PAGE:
We are Grieving and That’s Okay
It’s okay to admit it – you are struggling right now.
We all are.
Our world has been turned upside down. Most of us have not experienced anything like this in our lifetime. And we do not know how long this will last. And we do not know what the future will hold. The uncertainty is causing us a great deal of stress and anxiety. Many of us have a mix of emotions, and this will continue for some time.
A multitude of questions are swirling around in our minds…
This isn’t real, is it?
How long is this going to last?
Why is this happening?
Things can’t get any worse, can they?
Will someone I know contract COVID-19?
Will I contract COVID-19?
If I do contract COVID-19, will I survive through it?
Am I being selfish thinking about myself and my own life?
The list of questions swirling around in our minds goes on. And on.
What is important to understand is that these questions and feelings we have are perfectly normal when going through an experience like this. It is important to know that we are not alone, and we are are all in this together. And what can be helpful to understand is why we are feeling the way we are feeling and what other feelings that we can expect to have.
What the world is going through right now is a very large-scale, collective cycle of grief.
The Kübler-Ross Grief Cycle has five key stages:
Denial is the first stage of grief.
This is when we do not want to admit or accept what is currently happening is actually happening.
Responses and attitudes might include: “It’s not going to last that long!” or “It’s not going to affect me personally.”
Anger is the second stage of grief.
This is when we get mad and upset about the situation we are experiencing. We might think it’s an inconvenience or that it’s unfair to us.
Responses and attitudes might include: “Why is this happening to me?” or “This is so unfair!”
Bargaining is the third stage of grief.
This is when we try and negotiate the terms of the situation we are in – despite the fact that they are very likely non-negotiable.
Responses and attitudes might include: “Okay, I will stay inside, only if I can eat all of the junk food I want,” or “I will stop meeting up with friends, but I will not stop going outside for walks.”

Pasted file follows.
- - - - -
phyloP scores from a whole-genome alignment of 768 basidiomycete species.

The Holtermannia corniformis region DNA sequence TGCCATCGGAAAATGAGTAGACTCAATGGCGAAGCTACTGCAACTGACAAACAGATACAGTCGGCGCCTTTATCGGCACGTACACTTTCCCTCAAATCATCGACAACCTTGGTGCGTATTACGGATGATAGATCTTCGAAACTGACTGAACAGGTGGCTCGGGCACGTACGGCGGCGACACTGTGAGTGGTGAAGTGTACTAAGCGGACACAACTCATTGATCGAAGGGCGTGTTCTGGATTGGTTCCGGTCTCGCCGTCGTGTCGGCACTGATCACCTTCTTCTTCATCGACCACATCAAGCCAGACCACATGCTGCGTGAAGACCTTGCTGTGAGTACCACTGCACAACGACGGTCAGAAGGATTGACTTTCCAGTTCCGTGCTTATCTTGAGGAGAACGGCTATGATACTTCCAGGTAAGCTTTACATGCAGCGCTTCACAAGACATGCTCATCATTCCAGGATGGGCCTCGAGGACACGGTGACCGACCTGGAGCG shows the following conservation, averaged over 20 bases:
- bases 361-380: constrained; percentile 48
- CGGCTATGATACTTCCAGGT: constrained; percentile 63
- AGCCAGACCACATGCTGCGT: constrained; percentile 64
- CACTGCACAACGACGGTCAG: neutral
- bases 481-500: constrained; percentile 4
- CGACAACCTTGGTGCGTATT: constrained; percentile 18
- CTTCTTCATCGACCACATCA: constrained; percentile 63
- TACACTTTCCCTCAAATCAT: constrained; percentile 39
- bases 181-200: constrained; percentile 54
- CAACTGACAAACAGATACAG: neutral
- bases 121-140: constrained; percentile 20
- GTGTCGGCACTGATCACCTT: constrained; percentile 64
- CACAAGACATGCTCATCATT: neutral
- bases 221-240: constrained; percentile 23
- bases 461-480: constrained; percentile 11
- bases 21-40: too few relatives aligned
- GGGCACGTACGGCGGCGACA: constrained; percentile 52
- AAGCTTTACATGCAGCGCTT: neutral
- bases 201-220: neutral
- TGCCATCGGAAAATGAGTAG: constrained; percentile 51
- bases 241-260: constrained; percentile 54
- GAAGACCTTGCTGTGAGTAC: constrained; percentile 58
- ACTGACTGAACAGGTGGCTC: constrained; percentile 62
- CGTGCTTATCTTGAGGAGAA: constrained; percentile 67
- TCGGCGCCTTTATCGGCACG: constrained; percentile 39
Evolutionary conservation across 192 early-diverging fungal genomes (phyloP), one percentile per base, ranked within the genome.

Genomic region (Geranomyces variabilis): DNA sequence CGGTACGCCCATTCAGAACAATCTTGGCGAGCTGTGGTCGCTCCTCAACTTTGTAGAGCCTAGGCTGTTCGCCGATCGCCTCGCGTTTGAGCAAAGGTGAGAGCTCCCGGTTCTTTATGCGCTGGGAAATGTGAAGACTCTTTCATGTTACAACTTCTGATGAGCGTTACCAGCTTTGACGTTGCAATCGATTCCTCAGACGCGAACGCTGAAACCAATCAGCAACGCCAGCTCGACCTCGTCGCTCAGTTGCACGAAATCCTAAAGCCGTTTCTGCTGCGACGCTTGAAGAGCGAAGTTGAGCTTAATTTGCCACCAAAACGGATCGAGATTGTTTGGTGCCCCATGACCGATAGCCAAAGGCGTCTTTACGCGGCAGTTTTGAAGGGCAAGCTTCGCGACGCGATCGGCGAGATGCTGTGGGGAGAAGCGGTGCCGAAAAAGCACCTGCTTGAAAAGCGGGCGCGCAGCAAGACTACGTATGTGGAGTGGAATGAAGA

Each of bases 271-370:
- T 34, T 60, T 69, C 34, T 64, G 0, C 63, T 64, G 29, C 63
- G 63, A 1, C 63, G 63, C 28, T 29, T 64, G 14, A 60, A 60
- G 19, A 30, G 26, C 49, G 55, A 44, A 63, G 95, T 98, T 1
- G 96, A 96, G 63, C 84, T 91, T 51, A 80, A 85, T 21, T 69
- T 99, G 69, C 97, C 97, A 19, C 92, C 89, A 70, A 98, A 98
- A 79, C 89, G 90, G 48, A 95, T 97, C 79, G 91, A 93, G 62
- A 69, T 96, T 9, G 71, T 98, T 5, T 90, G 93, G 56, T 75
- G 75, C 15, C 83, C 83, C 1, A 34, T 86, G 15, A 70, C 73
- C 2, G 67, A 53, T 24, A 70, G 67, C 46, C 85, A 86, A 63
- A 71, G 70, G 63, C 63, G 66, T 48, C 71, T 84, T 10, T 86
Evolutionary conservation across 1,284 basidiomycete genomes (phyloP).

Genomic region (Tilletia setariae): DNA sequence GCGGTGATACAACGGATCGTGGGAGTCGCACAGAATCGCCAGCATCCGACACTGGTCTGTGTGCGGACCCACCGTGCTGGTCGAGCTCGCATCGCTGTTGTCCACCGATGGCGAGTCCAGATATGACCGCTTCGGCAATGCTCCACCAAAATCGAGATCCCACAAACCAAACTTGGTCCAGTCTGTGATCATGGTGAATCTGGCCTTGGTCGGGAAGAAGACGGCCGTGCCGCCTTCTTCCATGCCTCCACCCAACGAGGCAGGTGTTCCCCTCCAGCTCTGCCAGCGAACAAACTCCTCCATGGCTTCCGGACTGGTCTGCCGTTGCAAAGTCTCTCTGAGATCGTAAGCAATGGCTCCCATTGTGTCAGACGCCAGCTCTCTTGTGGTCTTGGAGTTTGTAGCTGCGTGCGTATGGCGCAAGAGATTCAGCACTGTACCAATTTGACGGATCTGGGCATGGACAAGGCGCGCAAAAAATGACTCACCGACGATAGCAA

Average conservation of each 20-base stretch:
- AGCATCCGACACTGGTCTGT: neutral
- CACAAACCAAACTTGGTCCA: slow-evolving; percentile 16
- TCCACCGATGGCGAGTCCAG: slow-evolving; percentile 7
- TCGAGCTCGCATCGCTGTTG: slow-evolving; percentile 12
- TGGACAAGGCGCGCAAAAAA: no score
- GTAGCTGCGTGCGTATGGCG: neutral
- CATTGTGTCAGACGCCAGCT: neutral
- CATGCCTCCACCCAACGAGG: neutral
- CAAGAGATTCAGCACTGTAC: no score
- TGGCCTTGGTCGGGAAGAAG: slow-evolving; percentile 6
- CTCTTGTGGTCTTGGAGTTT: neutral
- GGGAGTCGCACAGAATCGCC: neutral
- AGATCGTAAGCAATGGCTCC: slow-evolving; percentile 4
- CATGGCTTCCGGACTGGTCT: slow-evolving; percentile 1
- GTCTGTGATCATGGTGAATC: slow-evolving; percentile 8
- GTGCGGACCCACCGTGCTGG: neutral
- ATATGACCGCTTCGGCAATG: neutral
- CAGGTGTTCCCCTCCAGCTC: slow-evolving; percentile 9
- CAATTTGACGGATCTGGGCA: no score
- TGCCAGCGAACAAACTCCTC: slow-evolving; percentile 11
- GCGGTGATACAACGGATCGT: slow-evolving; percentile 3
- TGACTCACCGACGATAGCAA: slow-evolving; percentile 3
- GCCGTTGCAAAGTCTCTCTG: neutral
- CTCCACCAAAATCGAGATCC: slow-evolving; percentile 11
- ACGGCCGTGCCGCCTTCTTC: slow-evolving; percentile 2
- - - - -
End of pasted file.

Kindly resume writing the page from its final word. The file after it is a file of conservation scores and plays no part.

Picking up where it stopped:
Depression is the fourth stage of grief.
This is when we start to feel very sorry for ourselves and the situation we are in. We cannot see a clear solution or the light at the end of the tunnel. For some, this can be a slight depression that comes and goes. For others, it can be deeper. Signs of depression are hopeless outlook, increased fatigue, sleep issues, anxiety, uncontrollable emotions, and thoughts of death/suicide.
Responses and attitudes might include: “This is too much to handle,” or “I can’t even face the day anymore.”
Acceptance is the fifth and last stage of grief.
This is when we realize that we have little to no control over the situation or the outcome and we acknowledge that life is running its course. It is critical to understand that acceptance of a situation is required before being able to move on from it.
Responses and attitudes might include: “I understand what is happening and I’m okay with it,” or “I have no control over this and that’s fine.”
What is the world currently grieving about exactly?
Well, some of us are grieving the loss of our independence and freedom.
Most are grieving the loss of stability in our life.
Many are grieving the loss of a job.
Some are grieving the loss of a loved one.
And we are all going to be experiencing different phases of grief at different times, and possibly cycle through the stages multiple times in the weeks and months to come, depending on our own circumstances.
Know that you are not grieving alone. Remain physically distant from others, but stay socially connected as much as you can. This will help you through the process.
Josh lives and works in downtown Vancouver, is optimistic about the future, and is taking things day by day.